In the jewelry business, there will be constant discounting throughout the year, not just near Valentine's Day or Mother's Day. Hendler predicts that gold and diamonds will see discounts between 25 and 40 percent off, which is on par with 2009's discounts. Moderate jewelry will continue to be purchased in lieu of higher-end jewelry. Sterling silver will be purchased over gold, for example, and pearls will be bought over diamonds. Companies that have recognized this transition to moderate jewelry are having major growth, and those that have not followed the trend will do so this year, he says. As a result, this moderate jewelry market will get clogged with too much inventory, and the consumer will benefit from more discounts, Hendler says. Also, more and more jewelry retailers will be going out of business in 2010, so look for more promotions and sales across the board, says Brit Beemer, chairman of America's Research Group, a consumer and market research group.
Jewelry manages itself through economic cycles, Cohen says, meaning you will see less expensive jewelry become more important during challenging economic times. However, as the economy recovers, jewelry is going to be one of the first industries to really show the sign of recovery with pent-up demand and frugal fatigue setting in, Cohen says.
If you're looking for new furnishings, bedding, and bath products this year, you may benefit from continued discounting throughout the home furnishing industry. Fewer people buying new homes means that more home furnishing items will go on sale. Look for more sales on furnishings at big-box stores like Wal-Mart and Lowe's, as these mass merchants try to keep their prices competitive with fellow large retailers, Cohen says.
The common signs promising, "No interest! No payments for 18 months!" at furniture stores will soon be hard to find. Beginning on February 22, provisions from the "Credit Card Accountability, Responsibility and Disclosure Act of 2009" passed by Congress in May 2009 will go into effect, requiring retailers to be more honest with their deferred-interest promotional programs. The act will ensure that retailers disclose all the terms of the deferred-interest promotion upfront. It will also require that all deferred-interest promotions last at least six months. The act outlaws "hair trigger" defaults, wherein a customer is retroactively charged all accrued interest on the deferred-interest promotion if he or she makes monthly payments several days late. From now on, unless consumers are more than 60 days late with payments, they cannot be charged accrued interest on the promotion.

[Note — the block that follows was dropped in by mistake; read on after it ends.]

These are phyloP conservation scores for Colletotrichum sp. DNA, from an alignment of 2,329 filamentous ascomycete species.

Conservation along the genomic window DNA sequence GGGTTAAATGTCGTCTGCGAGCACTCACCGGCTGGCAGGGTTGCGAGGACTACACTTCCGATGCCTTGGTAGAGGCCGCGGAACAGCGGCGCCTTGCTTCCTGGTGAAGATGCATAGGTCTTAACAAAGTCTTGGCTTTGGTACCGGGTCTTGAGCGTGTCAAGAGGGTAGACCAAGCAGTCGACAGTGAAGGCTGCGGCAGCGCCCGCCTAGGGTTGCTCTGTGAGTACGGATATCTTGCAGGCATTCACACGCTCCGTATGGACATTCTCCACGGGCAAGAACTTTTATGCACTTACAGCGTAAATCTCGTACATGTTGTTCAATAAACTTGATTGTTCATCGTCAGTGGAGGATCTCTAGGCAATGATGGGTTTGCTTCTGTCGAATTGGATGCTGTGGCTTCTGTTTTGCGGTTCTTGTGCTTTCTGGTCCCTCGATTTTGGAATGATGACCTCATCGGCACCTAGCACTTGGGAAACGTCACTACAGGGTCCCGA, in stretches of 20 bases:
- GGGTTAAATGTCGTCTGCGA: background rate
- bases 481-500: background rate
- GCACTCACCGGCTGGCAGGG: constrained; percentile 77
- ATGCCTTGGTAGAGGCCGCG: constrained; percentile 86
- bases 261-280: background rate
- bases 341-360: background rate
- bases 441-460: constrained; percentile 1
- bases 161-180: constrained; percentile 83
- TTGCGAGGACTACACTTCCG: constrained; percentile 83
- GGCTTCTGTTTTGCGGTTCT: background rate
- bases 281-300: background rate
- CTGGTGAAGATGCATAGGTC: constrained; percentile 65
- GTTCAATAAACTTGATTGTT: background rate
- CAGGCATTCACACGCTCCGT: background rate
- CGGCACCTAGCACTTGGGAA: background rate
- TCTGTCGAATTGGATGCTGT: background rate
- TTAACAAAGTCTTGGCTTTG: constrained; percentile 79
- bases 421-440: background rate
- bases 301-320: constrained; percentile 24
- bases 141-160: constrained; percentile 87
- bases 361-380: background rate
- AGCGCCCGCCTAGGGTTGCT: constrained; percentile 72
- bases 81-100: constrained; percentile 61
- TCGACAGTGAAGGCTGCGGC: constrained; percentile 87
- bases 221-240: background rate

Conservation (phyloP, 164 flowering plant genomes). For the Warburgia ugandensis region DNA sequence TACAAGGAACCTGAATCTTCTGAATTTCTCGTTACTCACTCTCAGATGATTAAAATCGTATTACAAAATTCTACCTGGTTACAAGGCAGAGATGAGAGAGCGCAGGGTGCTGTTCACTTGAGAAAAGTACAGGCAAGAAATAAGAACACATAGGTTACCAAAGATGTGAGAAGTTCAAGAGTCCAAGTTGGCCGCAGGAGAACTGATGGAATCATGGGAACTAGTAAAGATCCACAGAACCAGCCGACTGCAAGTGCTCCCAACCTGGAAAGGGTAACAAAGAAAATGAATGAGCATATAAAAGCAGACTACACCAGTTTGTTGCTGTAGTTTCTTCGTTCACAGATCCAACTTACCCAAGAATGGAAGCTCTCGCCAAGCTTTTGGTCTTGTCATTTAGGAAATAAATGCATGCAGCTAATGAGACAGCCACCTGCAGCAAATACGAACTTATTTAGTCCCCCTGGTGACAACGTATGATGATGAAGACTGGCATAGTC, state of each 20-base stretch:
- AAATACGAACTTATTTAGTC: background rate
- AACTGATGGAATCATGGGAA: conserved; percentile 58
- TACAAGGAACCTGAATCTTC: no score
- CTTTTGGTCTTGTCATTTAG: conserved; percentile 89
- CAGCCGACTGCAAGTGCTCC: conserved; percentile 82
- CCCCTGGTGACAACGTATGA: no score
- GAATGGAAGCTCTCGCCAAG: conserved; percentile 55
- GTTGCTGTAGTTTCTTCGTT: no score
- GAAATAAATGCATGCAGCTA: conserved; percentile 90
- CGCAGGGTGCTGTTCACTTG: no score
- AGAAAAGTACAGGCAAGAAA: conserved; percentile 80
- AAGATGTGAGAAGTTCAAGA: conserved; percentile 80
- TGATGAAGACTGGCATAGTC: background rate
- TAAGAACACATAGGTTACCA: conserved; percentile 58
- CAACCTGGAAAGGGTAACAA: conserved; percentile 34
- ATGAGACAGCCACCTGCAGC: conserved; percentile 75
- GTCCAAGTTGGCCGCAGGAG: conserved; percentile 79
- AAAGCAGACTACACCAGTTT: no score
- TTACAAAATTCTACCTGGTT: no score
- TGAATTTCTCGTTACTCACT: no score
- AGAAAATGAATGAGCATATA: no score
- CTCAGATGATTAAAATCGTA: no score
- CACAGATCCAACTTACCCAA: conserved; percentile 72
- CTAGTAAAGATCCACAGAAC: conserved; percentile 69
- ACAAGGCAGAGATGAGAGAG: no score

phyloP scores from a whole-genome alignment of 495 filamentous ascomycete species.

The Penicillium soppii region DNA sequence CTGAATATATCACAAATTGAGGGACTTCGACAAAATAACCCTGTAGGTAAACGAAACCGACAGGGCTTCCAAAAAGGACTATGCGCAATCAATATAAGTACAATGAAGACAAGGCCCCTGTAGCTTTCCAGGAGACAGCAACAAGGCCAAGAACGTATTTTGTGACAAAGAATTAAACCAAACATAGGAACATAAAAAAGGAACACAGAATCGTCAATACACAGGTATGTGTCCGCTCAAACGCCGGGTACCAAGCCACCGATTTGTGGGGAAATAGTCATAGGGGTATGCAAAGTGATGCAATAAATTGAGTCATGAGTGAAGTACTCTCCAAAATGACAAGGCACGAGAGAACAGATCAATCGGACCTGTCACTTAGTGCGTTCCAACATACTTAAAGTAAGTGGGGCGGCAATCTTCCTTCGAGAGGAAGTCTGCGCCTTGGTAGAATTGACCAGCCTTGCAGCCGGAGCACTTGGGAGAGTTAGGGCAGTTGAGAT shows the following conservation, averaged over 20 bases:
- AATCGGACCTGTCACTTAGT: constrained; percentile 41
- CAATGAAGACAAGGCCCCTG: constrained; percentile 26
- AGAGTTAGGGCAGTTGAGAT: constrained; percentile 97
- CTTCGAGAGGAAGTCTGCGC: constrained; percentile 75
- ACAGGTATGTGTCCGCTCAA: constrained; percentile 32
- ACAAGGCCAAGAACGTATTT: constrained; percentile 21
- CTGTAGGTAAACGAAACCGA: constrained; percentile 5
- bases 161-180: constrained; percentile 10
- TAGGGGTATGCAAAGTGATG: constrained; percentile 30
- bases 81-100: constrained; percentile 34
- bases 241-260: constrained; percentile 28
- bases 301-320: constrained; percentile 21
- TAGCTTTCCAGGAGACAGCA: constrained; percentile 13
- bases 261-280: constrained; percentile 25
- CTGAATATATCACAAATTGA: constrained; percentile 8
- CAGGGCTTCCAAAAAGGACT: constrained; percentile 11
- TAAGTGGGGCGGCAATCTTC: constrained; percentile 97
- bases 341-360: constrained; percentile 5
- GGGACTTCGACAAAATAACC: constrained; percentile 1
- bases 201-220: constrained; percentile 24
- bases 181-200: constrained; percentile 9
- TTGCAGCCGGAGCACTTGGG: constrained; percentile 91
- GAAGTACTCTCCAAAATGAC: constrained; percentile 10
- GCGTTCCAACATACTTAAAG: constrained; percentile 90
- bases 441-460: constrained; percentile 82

This new act will drastically affect how furniture sellers do business. More than half of all furniture purchases are made because of these deferred-interest promotions, Beemer says. Once the act goes into effect, furniture suppliers may continue to offer zero-percent interest promotions but with a reduced down payment on a monthly basis, with possibly a lump sum due after a set time, Beemer says.
If you are looking to buy a car this year, expect to see more selective discounting on certain models but fewer industrywide discounts, says Schuster with J.D. Power and Associates. Car transaction prices will be higher, and the average incentives will be lower. "That means consumers may be paying more for their vehicles on average in 2010," he says.
In the first months of this year, Schuster says there will be a large increase in car production. He says if there is not enough consumer demand right away, this could lead to selective and targeted discounting. If manufacturers see certain vehicle types that are not selling, there will be more specific discounting on those. Schuster says consumers can expect to see more targeted discounting like this but fewer blanketed discounts.
Of the major auto manufacturers, Chrysler will offer some of the biggest discounts in an attempt to remedy its poor sales last year. In 2009, it fared the worst of all major U.S. automakers, seeing sales decline 36 percent and selling less than 1 million vehicles, for the first time since 1962. Chrysler plans to offer more buyer incentives this year, including no-interest financing for almost all 2010 models and up to $3,000 cash back to buyers. GM and Ford will also offer cash-back incentives and low APR financing on 2010 models. However, both have said they are trying to curb incentives rand use more competitive pricing structures, says John Tews, a spokesperson for J.D. Power and Associates.